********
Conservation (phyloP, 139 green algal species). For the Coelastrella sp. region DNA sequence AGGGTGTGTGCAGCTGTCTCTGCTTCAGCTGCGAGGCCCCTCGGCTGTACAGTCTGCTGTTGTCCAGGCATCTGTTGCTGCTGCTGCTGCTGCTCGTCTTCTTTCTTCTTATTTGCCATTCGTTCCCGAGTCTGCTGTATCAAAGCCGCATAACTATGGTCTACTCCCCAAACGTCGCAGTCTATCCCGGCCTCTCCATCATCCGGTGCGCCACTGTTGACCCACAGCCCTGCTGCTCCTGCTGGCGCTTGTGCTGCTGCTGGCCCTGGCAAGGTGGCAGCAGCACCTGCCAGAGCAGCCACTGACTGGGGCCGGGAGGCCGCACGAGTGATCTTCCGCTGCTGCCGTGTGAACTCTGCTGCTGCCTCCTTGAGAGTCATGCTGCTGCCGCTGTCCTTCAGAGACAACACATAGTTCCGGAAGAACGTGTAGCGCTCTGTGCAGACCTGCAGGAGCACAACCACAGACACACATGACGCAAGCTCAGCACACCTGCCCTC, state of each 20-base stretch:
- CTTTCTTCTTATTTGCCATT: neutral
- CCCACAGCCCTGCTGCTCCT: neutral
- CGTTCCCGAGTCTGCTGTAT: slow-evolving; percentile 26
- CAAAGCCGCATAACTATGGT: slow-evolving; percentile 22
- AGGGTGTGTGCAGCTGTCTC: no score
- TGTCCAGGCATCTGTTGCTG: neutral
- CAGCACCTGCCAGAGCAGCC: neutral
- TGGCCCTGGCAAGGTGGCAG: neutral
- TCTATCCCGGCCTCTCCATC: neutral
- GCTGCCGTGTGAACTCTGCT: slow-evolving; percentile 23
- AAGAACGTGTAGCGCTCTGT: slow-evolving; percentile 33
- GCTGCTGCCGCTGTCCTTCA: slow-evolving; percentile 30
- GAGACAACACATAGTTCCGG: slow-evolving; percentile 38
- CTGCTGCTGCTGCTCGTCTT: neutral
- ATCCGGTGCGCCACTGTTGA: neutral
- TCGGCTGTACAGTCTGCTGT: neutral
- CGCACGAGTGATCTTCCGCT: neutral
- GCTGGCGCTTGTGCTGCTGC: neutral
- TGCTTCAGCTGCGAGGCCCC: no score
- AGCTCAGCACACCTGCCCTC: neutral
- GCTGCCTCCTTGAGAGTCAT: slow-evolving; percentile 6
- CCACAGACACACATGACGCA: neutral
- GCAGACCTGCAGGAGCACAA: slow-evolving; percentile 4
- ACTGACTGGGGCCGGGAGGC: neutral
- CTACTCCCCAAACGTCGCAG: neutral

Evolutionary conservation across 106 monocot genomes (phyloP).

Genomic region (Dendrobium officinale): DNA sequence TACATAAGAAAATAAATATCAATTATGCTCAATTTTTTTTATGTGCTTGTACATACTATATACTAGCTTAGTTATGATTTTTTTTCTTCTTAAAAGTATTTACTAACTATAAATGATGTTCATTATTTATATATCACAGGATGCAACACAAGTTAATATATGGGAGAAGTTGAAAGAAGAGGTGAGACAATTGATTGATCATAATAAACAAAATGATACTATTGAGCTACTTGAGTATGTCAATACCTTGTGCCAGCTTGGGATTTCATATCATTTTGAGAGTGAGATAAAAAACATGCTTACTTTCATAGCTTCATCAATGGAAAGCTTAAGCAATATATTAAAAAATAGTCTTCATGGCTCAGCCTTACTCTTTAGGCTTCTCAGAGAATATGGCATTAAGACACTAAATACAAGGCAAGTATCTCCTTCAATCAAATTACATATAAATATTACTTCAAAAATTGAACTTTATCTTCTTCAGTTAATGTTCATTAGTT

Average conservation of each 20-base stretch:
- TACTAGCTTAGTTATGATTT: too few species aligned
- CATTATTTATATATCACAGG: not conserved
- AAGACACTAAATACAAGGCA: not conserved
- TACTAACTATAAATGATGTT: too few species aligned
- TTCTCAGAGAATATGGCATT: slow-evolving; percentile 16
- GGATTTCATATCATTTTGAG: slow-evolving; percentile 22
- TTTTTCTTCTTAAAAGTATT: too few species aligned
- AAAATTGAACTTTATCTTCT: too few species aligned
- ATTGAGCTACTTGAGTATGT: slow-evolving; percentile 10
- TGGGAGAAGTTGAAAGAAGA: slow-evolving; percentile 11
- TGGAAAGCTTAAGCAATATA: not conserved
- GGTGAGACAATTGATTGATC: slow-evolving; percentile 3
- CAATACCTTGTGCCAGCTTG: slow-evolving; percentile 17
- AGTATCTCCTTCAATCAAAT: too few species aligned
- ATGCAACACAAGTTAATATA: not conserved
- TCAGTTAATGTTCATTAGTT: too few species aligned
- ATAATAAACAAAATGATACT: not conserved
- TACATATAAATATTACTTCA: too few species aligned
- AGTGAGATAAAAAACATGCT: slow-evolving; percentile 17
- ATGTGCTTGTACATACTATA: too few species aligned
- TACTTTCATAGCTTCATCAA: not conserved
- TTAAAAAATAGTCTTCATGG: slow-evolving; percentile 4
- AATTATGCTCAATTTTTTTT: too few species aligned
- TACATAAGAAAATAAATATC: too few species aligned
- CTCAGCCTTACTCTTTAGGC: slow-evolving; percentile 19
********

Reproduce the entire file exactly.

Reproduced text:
Conservation (phyloP, 139 green algal species). For the Coelastrella sp. region DNA sequence AGGGTGTGTGCAGCTGTCTCTGCTTCAGCTGCGAGGCCCCTCGGCTGTACAGTCTGCTGTTGTCCAGGCATCTGTTGCTGCTGCTGCTGCTGCTCGTCTTCTTTCTTCTTATTTGCCATTCGTTCCCGAGTCTGCTGTATCAAAGCCGCATAACTATGGTCTACTCCCCAAACGTCGCAGTCTATCCCGGCCTCTCCATCATCCGGTGCGCCACTGTTGACCCACAGCCCTGCTGCTCCTGCTGGCGCTTGTGCTGCTGCTGGCCCTGGCAAGGTGGCAGCAGCACCTGCCAGAGCAGCCACTGACTGGGGCCGGGAGGCCGCACGAGTGATCTTCCGCTGCTGCCGTGTGAACTCTGCTGCTGCCTCCTTGAGAGTCATGCTGCTGCCGCTGTCCTTCAGAGACAACACATAGTTCCGGAAGAACGTGTAGCGCTCTGTGCAGACCTGCAGGAGCACAACCACAGACACACATGACGCAAGCTCAGCACACCTGCCCTC, state of each 20-base stretch:
- CTTTCTTCTTATTTGCCATT: neutral
- CCCACAGCCCTGCTGCTCCT: neutral
- CGTTCCCGAGTCTGCTGTAT: slow-evolving; percentile 26
- CAAAGCCGCATAACTATGGT: slow-evolving; percentile 22
- AGGGTGTGTGCAGCTGTCTC: no score
- TGTCCAGGCATCTGTTGCTG: neutral
- CAGCACCTGCCAGAGCAGCC: neutral
- TGGCCCTGGCAAGGTGGCAG: neutral
- TCTATCCCGGCCTCTCCATC: neutral
- GCTGCCGTGTGAACTCTGCT: slow-evolving; percentile 23
- AAGAACGTGTAGCGCTCTGT: slow-evolving; percentile 33
- GCTGCTGCCGCTGTCCTTCA: slow-evolving; percentile 30
- GAGACAACACATAGTTCCGG: slow-evolving; percentile 38
- CTGCTGCTGCTGCTCGTCTT: neutral
- ATCCGGTGCGCCACTGTTGA: neutral
- TCGGCTGTACAGTCTGCTGT: neutral
- CGCACGAGTGATCTTCCGCT: neutral
- GCTGGCGCTTGTGCTGCTGC: neutral
- TGCTTCAGCTGCGAGGCCCC: no score
- AGCTCAGCACACCTGCCCTC: neutral
- GCTGCCTCCTTGAGAGTCAT: slow-evolving; percentile 6
- CCACAGACACACATGACGCA: neutral
- GCAGACCTGCAGGAGCACAA: slow-evolving; percentile 4
- ACTGACTGGGGCCGGGAGGC: neutral
- CTACTCCCCAAACGTCGCAG: neutral

Evolutionary conservation across 106 monocot genomes (phyloP).

Genomic region (Dendrobium officinale): DNA sequence TACATAAGAAAATAAATATCAATTATGCTCAATTTTTTTTATGTGCTTGTACATACTATATACTAGCTTAGTTATGATTTTTTTTCTTCTTAAAAGTATTTACTAACTATAAATGATGTTCATTATTTATATATCACAGGATGCAACACAAGTTAATATATGGGAGAAGTTGAAAGAAGAGGTGAGACAATTGATTGATCATAATAAACAAAATGATACTATTGAGCTACTTGAGTATGTCAATACCTTGTGCCAGCTTGGGATTTCATATCATTTTGAGAGTGAGATAAAAAACATGCTTACTTTCATAGCTTCATCAATGGAAAGCTTAAGCAATATATTAAAAAATAGTCTTCATGGCTCAGCCTTACTCTTTAGGCTTCTCAGAGAATATGGCATTAAGACACTAAATACAAGGCAAGTATCTCCTTCAATCAAATTACATATAAATATTACTTCAAAAATTGAACTTTATCTTCTTCAGTTAATGTTCATTAGTT

Average conservation of each 20-base stretch:
- TACTAGCTTAGTTATGATTT: too few species aligned
- CATTATTTATATATCACAGG: not conserved
- AAGACACTAAATACAAGGCA: not conserved
- TACTAACTATAAATGATGTT: too few species aligned
- TTCTCAGAGAATATGGCATT: slow-evolving; percentile 16
- GGATTTCATATCATTTTGAG: slow-evolving; percentile 22
- TTTTTCTTCTTAAAAGTATT: too few species aligned
- AAAATTGAACTTTATCTTCT: too few species aligned
- ATTGAGCTACTTGAGTATGT: slow-evolving; percentile 10
- TGGGAGAAGTTGAAAGAAGA: slow-evolving; percentile 11
- TGGAAAGCTTAAGCAATATA: not conserved
- GGTGAGACAATTGATTGATC: slow-evolving; percentile 3
- CAATACCTTGTGCCAGCTTG: slow-evolving; percentile 17
- AGTATCTCCTTCAATCAAAT: too few species aligned
- ATGCAACACAAGTTAATATA: not conserved
- TCAGTTAATGTTCATTAGTT: too few species aligned
- ATAATAAACAAAATGATACT: not conserved
- TACATATAAATATTACTTCA: too few species aligned
- AGTGAGATAAAAAACATGCT: slow-evolving; percentile 17
- ATGTGCTTGTACATACTATA: too few species aligned
- TACTTTCATAGCTTCATCAA: not conserved
- TTAAAAAATAGTCTTCATGG: slow-evolving; percentile 4
- AATTATGCTCAATTTTTTTT: too few species aligned
- TACATAAGAAAATAAATATC: too few species aligned
- CTCAGCCTTACTCTTTAGGC: slow-evolving; percentile 19